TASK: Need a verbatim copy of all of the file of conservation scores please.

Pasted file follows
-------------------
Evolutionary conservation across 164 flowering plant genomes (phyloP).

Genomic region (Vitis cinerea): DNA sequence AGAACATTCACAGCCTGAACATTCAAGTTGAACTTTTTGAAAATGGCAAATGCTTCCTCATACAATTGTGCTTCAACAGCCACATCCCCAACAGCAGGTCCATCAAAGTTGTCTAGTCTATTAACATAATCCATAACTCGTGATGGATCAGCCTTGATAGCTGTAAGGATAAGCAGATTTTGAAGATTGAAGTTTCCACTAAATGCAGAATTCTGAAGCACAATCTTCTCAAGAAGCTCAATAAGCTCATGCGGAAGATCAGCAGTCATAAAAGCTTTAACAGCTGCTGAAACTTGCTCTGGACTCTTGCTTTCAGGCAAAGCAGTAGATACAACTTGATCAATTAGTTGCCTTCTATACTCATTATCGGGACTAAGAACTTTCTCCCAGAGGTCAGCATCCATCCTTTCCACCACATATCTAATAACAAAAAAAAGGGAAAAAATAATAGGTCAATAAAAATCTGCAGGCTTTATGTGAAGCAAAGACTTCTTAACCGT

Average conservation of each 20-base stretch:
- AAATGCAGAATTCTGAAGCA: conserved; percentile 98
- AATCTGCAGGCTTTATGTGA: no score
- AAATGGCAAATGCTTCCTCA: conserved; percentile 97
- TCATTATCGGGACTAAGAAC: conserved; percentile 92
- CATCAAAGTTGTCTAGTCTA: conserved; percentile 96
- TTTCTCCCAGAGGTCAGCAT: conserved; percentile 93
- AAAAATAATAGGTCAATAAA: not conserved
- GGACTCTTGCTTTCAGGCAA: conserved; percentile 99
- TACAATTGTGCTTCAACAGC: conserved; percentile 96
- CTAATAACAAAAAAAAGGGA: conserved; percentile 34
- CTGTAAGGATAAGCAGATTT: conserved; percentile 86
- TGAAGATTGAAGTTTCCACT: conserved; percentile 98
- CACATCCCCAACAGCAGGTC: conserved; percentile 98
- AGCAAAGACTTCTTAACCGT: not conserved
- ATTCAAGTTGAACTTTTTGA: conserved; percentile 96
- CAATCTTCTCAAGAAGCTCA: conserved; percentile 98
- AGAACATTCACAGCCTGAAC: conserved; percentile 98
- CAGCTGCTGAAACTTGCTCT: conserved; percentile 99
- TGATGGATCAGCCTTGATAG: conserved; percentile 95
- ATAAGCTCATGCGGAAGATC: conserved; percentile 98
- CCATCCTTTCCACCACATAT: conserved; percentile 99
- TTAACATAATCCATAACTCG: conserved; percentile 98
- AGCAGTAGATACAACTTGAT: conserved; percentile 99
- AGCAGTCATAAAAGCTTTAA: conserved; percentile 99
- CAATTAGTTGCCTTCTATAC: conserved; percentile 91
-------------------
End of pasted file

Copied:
Evolutionary conservation across 164 flowering plant genomes (phyloP).

Genomic region (Vitis cinerea): DNA sequence AGAACATTCACAGCCTGAACATTCAAGTTGAACTTTTTGAAAATGGCAAATGCTTCCTCATACAATTGTGCTTCAACAGCCACATCCCCAACAGCAGGTCCATCAAAGTTGTCTAGTCTATTAACATAATCCATAACTCGTGATGGATCAGCCTTGATAGCTGTAAGGATAAGCAGATTTTGAAGATTGAAGTTTCCACTAAATGCAGAATTCTGAAGCACAATCTTCTCAAGAAGCTCAATAAGCTCATGCGGAAGATCAGCAGTCATAAAAGCTTTAACAGCTGCTGAAACTTGCTCTGGACTCTTGCTTTCAGGCAAAGCAGTAGATACAACTTGATCAATTAGTTGCCTTCTATACTCATTATCGGGACTAAGAACTTTCTCCCAGAGGTCAGCATCCATCCTTTCCACCACATATCTAATAACAAAAAAAAGGGAAAAAATAATAGGTCAATAAAAATCTGCAGGCTTTATGTGAAGCAAAGACTTCTTAACCGT

Average conservation of each 20-base stretch:
- AAATGCAGAATTCTGAAGCA: conserved; percentile 98
- AATCTGCAGGCTTTATGTGA: no score
- AAATGGCAAATGCTTCCTCA: conserved; percentile 97
- TCATTATCGGGACTAAGAAC: conserved; percentile 92
- CATCAAAGTTGTCTAGTCTA: conserved; percentile 96
- TTTCTCCCAGAGGTCAGCAT: conserved; percentile 93
- AAAAATAATAGGTCAATAAA: not conserved
- GGACTCTTGCTTTCAGGCAA: conserved; percentile 99
- TACAATTGTGCTTCAACAGC: conserved; percentile 96
- CTAATAACAAAAAAAAGGGA: conserved; percentile 34
- CTGTAAGGATAAGCAGATTT: conserved; percentile 86
- TGAAGATTGAAGTTTCCACT: conserved; percentile 98
- CACATCCCCAACAGCAGGTC: conserved; percentile 98
- AGCAAAGACTTCTTAACCGT: not conserved
- ATTCAAGTTGAACTTTTTGA: conserved; percentile 96
- CAATCTTCTCAAGAAGCTCA: conserved; percentile 98
- AGAACATTCACAGCCTGAAC: conserved; percentile 98
- CAGCTGCTGAAACTTGCTCT: conserved; percentile 99
- TGATGGATCAGCCTTGATAG: conserved; percentile 95
- ATAAGCTCATGCGGAAGATC: conserved; percentile 98
- CCATCCTTTCCACCACATAT: conserved; percentile 99
- TTAACATAATCCATAACTCG: conserved; percentile 98
- AGCAGTAGATACAACTTGAT: conserved; percentile 99
- AGCAGTCATAAAAGCTTTAA: conserved; percentile 99
- CAATTAGTTGCCTTCTATAC: conserved; percentile 91